# I NMR: RF-pulse response away from equilibrium

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1. Jan 19, 2017

### Nogniks

Hello everybody,

I've got a gap in my understanding regarding NMR systems, and I hope you can help: if the magnetisation of a proton is M0 in the Mz direction initially, a 90ox-RF-pulse will change the magnetisation to M0 in the My direction immediately after the pulse. But what happens when a 90ox-RF-pulse is applied to a system which, at the beginning of the pulse, is not in the equilibrium state (for example in a state (Mx,My,Mz) = (a,b,c)) - what will happen? As far as my understanding reaches, Mx=a won't change, but what happens to Mz and My?

I hope you can help, and thanks in advance!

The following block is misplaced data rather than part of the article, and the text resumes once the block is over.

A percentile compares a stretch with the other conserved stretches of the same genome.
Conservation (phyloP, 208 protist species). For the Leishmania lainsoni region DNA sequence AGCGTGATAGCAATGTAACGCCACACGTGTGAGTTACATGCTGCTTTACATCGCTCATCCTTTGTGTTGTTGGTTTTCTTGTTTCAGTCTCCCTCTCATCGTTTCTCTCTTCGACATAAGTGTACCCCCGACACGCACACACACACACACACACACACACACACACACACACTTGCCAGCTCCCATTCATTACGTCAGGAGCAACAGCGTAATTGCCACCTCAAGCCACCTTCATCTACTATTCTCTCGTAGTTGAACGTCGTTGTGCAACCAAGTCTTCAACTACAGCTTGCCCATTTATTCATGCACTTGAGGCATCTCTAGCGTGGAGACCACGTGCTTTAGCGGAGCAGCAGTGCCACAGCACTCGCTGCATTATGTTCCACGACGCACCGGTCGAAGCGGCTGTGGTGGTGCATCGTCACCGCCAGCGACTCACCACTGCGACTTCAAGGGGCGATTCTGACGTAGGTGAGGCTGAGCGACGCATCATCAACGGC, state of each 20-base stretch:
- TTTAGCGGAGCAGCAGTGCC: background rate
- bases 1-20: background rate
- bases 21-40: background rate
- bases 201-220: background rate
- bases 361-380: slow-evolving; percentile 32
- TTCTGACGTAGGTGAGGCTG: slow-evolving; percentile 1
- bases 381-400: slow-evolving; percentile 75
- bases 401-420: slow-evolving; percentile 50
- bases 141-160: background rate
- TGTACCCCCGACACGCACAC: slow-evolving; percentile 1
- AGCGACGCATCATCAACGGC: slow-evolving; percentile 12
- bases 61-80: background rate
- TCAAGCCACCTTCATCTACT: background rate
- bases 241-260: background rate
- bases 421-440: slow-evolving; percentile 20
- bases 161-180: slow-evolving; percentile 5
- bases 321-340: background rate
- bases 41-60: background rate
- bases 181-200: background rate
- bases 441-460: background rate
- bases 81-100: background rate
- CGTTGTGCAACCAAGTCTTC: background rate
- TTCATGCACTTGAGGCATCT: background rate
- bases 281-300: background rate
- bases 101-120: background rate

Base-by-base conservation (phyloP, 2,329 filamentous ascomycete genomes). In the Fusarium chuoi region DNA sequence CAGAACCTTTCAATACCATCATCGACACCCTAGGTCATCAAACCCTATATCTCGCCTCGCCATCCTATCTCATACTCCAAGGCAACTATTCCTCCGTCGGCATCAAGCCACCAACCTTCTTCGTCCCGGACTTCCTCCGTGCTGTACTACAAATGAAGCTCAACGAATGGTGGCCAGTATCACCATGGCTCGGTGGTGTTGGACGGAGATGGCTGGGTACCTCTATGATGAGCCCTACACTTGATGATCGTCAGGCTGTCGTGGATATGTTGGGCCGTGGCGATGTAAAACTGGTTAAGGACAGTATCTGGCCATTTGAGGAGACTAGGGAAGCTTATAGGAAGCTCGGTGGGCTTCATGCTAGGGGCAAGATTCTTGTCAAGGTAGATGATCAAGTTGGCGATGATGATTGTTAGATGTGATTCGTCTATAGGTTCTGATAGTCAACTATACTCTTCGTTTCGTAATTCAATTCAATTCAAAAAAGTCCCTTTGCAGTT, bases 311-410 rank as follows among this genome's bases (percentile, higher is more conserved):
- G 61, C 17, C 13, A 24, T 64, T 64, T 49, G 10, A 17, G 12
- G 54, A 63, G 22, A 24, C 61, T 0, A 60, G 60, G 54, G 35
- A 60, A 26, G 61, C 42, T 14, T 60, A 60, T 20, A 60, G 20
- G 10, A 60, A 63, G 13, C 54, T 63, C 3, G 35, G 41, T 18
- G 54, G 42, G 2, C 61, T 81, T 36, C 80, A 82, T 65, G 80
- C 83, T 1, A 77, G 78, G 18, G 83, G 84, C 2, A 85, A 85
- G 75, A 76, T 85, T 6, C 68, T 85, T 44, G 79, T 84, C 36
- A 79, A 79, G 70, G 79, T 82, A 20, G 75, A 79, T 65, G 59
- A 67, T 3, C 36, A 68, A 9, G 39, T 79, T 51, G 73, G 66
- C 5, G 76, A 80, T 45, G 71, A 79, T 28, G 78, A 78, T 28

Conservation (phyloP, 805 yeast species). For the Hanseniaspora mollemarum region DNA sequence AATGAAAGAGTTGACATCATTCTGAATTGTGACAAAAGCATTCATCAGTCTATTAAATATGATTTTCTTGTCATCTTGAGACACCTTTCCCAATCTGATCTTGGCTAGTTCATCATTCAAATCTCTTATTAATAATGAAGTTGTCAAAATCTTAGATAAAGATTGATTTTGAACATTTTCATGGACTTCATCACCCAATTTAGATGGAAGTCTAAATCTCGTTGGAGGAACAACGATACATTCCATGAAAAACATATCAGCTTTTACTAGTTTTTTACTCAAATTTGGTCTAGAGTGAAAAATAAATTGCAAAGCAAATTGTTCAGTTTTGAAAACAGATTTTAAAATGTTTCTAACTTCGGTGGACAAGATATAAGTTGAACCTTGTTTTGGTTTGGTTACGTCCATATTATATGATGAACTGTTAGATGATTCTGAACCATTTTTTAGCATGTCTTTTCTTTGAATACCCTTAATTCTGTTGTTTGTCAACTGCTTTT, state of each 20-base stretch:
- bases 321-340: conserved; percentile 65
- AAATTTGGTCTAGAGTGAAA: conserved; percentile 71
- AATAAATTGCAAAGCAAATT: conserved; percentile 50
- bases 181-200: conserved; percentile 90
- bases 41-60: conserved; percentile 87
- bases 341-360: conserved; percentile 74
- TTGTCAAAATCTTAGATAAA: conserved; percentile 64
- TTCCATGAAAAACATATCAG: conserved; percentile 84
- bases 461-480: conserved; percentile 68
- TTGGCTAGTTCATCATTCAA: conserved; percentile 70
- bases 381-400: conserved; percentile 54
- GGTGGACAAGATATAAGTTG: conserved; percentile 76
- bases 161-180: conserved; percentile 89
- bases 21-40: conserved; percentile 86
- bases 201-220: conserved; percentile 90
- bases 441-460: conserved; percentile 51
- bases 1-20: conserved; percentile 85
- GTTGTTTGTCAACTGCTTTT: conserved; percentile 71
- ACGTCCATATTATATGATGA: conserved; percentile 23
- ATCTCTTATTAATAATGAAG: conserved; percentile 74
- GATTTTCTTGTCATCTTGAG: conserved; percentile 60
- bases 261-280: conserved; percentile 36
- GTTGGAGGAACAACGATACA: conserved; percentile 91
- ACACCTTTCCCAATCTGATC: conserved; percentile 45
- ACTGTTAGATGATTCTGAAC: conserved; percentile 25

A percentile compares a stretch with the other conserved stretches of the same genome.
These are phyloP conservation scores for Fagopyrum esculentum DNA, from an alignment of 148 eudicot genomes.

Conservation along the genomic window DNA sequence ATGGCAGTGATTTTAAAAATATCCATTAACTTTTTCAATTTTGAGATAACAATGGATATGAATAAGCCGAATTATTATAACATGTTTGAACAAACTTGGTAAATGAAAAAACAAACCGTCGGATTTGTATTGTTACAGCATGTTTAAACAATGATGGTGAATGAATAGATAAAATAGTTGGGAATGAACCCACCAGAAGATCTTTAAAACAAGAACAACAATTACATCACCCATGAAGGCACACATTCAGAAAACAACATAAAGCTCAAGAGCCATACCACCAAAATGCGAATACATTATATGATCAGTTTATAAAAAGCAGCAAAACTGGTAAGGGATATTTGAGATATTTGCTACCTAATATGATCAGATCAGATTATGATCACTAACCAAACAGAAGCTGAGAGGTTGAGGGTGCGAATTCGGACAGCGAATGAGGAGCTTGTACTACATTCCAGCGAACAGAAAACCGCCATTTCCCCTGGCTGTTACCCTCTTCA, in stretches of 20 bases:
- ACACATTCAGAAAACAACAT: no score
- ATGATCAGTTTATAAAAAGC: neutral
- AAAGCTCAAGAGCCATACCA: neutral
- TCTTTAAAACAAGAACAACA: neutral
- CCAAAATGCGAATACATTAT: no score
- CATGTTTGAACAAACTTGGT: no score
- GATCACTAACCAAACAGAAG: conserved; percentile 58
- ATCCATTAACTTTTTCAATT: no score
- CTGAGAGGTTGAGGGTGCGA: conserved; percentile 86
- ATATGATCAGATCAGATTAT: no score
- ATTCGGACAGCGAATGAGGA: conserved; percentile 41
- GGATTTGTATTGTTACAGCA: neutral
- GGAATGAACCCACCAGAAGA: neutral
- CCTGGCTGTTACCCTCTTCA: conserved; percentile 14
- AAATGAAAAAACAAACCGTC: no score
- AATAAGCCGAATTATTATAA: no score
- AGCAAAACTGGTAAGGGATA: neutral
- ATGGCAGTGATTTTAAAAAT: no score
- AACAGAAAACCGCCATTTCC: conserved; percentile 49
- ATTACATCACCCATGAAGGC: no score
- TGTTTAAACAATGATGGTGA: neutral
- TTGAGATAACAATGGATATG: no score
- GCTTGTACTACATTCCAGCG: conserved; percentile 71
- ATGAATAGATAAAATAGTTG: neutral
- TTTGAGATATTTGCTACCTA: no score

Regards,
Thijs

2. Jan 19, 2017

### Jilang

Just a guess....M_z would change form as a multiple of a X b and M _y as a multiple of c X a. There might be a factor of a function of a,b and c in the denominator.

3. Jan 20, 2017

### odietrich

A $90°_x$ RF pulse acts on the magnetization $\mathbf{M}=(M_x,M_y,M_z)^T$ as a $90°$ rotation matrix $\mathsf{R}$ (around the $x$ axis) with $$\mathsf{R}=\begin{pmatrix}1&0&0\\0&0&-1\\0&1&0\end{pmatrix}$$ i. e. the magnetization vector is rotated by $90°$ around the $x$ axis. The resulting magnetization after the RF pulse is the product $\mathsf{R} \mathbf{M}$. In your example, this is $\mathbf{M}=(a,-c,b)$.

(Cf. the article "Extended phase graphs: Dephasing, RF pulses, and echoes - pure and simple" by M. Weigel, http://dx.doi.org/10.1002/jmri.24619 [Broken].)

Last edited by a moderator: May 8, 2017
4. Jan 20, 2017

### Nogniks

Thank you very much for this perfect answer odietrich! :D